No OTAs, no minicamps? This season could be ugly

by | CBSSports.com National Columnist
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It's October of 2011 and the first game of the NFL season is under way. It begins with the kicking team having too many men on the field.

When play begins, there are a series of false start penalties. Passes hit the dirt. Defenders arm tackle. There's confusion about the play calling and delay of game infractions are rampant throughout the day. A startling number of players pull their hamstrings. In some games, players are exhausted by halftime -- hands on their hips, gasping for air.

Sean Payton and the then-champion Saints were busy during OTAs last June 4. (US Presswire)  
Sean Payton and the then-champion Saints were busy during OTAs last June 4. (US Presswire)  
By the middle of the season, teams are on pace for a record number of holding penalties. Indeed, a record number of penalties, period.

You think this is crazy? You think this can't happen? Some NFL coaches and players have been privately discussing such a scenario for weeks. They see a lockout eliminated offseason leading to an NFL year that resembles a scene from a Jack Black movie.

They privately believe next season might be among the sloppiest NFL seasons in two decades, reminding some of the strike years from the 1980s, the replacement-player era. Yuck-y.

The reason is the loss of organized team activities (OTAs) and minicamps. Players despise both but the two are actually critical to why the sport of football has become much more elegant over the past decade or two. OTAs/minicamps set up training camp and training camp sets up the season. Remove one peg from that trifecta and you could have Necessary Roughness.

Many fans and media think football now is less fundamentally sound than football in the 1960s or '80s or '90s (especially the get-off-my-lawn old timers). I'd disagree, minus an exception or two like the Packers' or 49ers' dynasties. The sport overall now is as fluid and well-played as it's ever been, partly because the level of athleticism has increased, rules changes allow offenses to flourish and the OTA/minicamp system has become increasingly more regimented.

Indeed, OTAs have become a football industrial complex all to themselves. The offseason work allows coaches to drill their players year-round. This will be the first offseason in some time, during the hyper-modern era, without that work. It's silly to think the sport won't suffer and possibly suffer dramatically.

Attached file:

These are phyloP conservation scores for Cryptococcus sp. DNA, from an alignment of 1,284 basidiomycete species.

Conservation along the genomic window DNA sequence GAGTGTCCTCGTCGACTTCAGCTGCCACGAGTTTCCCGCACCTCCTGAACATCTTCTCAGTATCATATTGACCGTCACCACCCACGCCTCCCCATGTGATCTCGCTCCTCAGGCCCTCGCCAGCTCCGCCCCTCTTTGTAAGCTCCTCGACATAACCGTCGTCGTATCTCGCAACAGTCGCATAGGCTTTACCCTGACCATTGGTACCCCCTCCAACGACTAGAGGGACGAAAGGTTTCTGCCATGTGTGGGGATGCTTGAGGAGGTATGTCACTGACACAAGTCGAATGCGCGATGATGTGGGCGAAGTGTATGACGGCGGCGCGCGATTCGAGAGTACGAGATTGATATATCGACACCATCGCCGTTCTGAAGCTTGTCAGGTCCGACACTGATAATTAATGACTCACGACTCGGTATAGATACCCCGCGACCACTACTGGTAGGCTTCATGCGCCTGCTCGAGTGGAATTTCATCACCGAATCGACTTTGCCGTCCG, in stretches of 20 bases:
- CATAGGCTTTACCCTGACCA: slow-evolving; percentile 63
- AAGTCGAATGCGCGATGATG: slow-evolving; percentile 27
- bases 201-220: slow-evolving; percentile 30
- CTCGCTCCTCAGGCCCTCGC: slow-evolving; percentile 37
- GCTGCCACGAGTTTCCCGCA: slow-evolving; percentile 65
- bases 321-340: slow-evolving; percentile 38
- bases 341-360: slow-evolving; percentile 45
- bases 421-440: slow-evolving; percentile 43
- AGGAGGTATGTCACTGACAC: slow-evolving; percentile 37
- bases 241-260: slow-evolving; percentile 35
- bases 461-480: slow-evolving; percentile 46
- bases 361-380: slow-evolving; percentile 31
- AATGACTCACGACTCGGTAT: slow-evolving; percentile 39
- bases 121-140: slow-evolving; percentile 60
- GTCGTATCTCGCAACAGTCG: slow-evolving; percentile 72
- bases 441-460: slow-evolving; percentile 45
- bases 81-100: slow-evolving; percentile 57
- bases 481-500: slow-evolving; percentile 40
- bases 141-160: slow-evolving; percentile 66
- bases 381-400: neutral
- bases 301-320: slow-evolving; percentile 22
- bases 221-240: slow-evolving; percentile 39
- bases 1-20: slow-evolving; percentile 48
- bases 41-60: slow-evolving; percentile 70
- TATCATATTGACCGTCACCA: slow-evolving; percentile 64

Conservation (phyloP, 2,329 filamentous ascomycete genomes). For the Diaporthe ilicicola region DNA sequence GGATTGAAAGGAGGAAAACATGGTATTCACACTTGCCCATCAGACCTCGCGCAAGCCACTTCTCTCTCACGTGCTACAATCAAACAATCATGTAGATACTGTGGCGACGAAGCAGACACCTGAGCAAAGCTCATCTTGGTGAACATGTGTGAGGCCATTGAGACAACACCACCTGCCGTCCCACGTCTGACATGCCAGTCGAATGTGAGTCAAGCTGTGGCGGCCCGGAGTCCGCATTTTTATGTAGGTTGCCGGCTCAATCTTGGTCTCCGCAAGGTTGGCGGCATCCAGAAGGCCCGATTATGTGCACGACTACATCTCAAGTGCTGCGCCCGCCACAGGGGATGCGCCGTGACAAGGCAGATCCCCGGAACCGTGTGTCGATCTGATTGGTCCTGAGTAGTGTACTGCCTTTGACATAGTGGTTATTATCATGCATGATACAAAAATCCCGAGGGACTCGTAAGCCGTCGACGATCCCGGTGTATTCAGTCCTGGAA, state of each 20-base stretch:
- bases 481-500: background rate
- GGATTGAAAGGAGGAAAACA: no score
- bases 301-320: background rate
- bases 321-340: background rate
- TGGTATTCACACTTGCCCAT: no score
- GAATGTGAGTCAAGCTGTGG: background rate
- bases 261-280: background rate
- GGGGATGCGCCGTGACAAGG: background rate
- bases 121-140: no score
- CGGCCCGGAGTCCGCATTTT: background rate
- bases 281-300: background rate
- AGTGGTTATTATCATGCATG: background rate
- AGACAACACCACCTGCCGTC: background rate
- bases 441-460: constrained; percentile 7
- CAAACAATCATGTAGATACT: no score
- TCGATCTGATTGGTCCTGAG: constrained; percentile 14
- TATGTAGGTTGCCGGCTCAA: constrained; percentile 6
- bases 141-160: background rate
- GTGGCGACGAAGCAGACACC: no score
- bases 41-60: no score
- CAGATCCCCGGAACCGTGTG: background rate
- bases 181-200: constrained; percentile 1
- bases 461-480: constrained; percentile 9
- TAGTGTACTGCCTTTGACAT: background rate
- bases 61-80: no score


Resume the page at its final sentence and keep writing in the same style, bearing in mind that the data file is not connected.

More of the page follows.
Some disagree. Atlanta coach Mike Smith, one of the smartest and most underrated coaches in the sport, believes players and coaches will be more than ready once the season comes. Whenever it comes. If it comes.

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"I believe all across the league everyone is doing their due diligence, coaches and players, to make sure they're ready" for when the season starts, Smith told me.

One thing that seems certain: teams are preparing for life without OTAs and camps this year. Only Bill Belichick is publicly admitting the labor strife likely has killed both.

"At one point, we had to prepare for the offseason program, and that's not really a part of it now," Belichick told the Boston Herald this week. "We talked about some kind of minicamp or [organized team activities], but now, we just turn our attention to training camp and get our teaching and organization straight there."

Amazingly, Belichick said that despite it being only May, because of the expected loss of OTAs and minicamps, he'll have to reduce offensive and defensive playbooks.

"Whatever the time frame is, if it's less than what we're used to having, which I agree it seems like it's going to be, [we'll adjust]," Belichick said. "We'll have to take the windows that we have to teach things and try to see how much we feel realistically we can get done. Something's going to have to go, I would think. The progression's got to stay the same, but the breadth of that amount of installation could be subject to being trimmed back, maybe drastically."

If Belichick is doing this, you can expect every team is doing this.

The conditioning will also be a huge factor. Players are working out on their own but it's not the same as being under the constant supervision of coaches and trainers. Because the speed and intensity of the sport has grown exponentially, training camps are no longer solely adequate to prepare players for the mental rigors and physical brutality of an NFL season.

If the lockout heads into July or longer this is what could happen: players could be out of shape, be armed with fewer offensive and defensive plays, resulting in one of the sloppier seasons in recent history.

Maybe 2011 will provide the comic relief that's been lacking during the lockout.

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